At the first Wendy's in India, cooks flip spicy aloo crunch burgers and serve buns sprinkled with chili, turmeric and coriander. Where's the beef? There isn't any, since India's Hindu majority considers cows sacred. The menu changes are big, but they're just one aspect of how Wendy's is reinventing itself for the new market.
Wendy's debut outpost in Gurgaon, just southwest of New Delhi, has less of a fast food feel and more of a casual dining atmosphere, though prices remain low. (You can get a sense of the atmosphere in the Facebook video above, from VML India.) Meals are served at the table, on proper china plates.
That's one differentiator from other Western chains catering to India's growing legions of fans of beefless burgers. Market leader McDonald's has expanded, Burger King launched in November, and bizarrely even Dunkin' Donuts has gotten big into burgers, because doughnuts don't have enough local appeal. The Times of India recently proclaimed that chains were on the cusp of a "burger war," noting that Fatburger, Johnny Rockets and Carl's Jr. are also new India entrants.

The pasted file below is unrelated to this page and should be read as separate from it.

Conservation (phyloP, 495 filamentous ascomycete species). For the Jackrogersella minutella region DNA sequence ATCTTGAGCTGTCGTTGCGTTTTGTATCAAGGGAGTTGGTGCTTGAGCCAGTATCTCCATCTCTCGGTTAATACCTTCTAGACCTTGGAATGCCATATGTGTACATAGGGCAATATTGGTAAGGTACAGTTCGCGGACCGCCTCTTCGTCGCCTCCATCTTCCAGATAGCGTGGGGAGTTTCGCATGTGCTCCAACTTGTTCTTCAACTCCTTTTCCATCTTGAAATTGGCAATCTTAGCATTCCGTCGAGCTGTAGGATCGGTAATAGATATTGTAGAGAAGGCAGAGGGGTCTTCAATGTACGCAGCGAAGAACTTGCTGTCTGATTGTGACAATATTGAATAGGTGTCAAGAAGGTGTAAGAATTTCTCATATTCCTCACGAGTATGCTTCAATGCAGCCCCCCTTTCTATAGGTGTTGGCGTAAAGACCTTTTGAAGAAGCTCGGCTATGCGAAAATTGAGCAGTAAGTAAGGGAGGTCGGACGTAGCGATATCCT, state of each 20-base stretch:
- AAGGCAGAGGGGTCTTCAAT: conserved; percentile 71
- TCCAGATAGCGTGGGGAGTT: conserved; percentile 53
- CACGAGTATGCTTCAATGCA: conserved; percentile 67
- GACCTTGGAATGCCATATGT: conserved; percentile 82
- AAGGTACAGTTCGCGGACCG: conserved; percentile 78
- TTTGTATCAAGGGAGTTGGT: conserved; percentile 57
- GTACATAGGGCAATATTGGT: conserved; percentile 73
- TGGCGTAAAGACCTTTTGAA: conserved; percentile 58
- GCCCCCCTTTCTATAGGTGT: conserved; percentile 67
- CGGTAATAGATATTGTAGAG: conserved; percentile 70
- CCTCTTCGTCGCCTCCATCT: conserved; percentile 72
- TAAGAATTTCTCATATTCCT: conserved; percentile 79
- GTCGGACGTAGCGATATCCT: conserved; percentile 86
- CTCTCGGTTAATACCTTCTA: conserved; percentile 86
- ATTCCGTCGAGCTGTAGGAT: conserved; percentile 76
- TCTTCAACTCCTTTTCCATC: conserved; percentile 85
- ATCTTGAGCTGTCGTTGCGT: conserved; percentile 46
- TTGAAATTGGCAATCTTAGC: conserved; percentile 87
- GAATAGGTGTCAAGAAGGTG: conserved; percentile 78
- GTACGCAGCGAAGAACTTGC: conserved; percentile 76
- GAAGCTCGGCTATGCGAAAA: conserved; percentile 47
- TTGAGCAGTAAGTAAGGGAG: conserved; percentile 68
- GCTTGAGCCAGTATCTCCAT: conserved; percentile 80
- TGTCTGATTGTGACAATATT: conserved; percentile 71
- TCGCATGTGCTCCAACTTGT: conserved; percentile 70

Jasper Reid, director of Sierra Nevada Restaurants, Wendy's master franchisee in India, said the goal is 20 locations focused in the area around New Delhi over the next two years. The company is going location by location.
"For us, it's very important to get this platform and learn from our customers before further expansion in India," he wrote in an email. "One day we'd like to be as big as Wendy's in the U.S.A."
Despite the table service, prices are on par with Burger King's. The focus is on fresh, high-quality ingredients, from mutton to veggies to coffee. "We don't see beef as being so intrinsic to Wendy's that the brand is in any way compromised without it," Mr. Reid added.
Some offerings use local flavors, but there are also smoky chipotle chicken burgers and BBQ bacon clubs. (Other fast food joints in India avoid bacon as well as beef, so that's another brand differentiator.)
VML India, the brand's digital agency of record, is concentrating on Facebook for now, targeting Indians who have traveled and know Wendy's in hopes they share brand messages with friends.
Creating teasers ahead of the launch in early May, "the idea was not to get overwhelmed by the fact that people don't know the brand, but do the opposite and use it to our advantage," said Tripti Lochan, CEO of VML Qais. In the videos, people are asked what Wendy's is (see below). The shots show people making funny random guesses like "it's an island in the Caribbean" and "it means 'crazy' in Gujarati."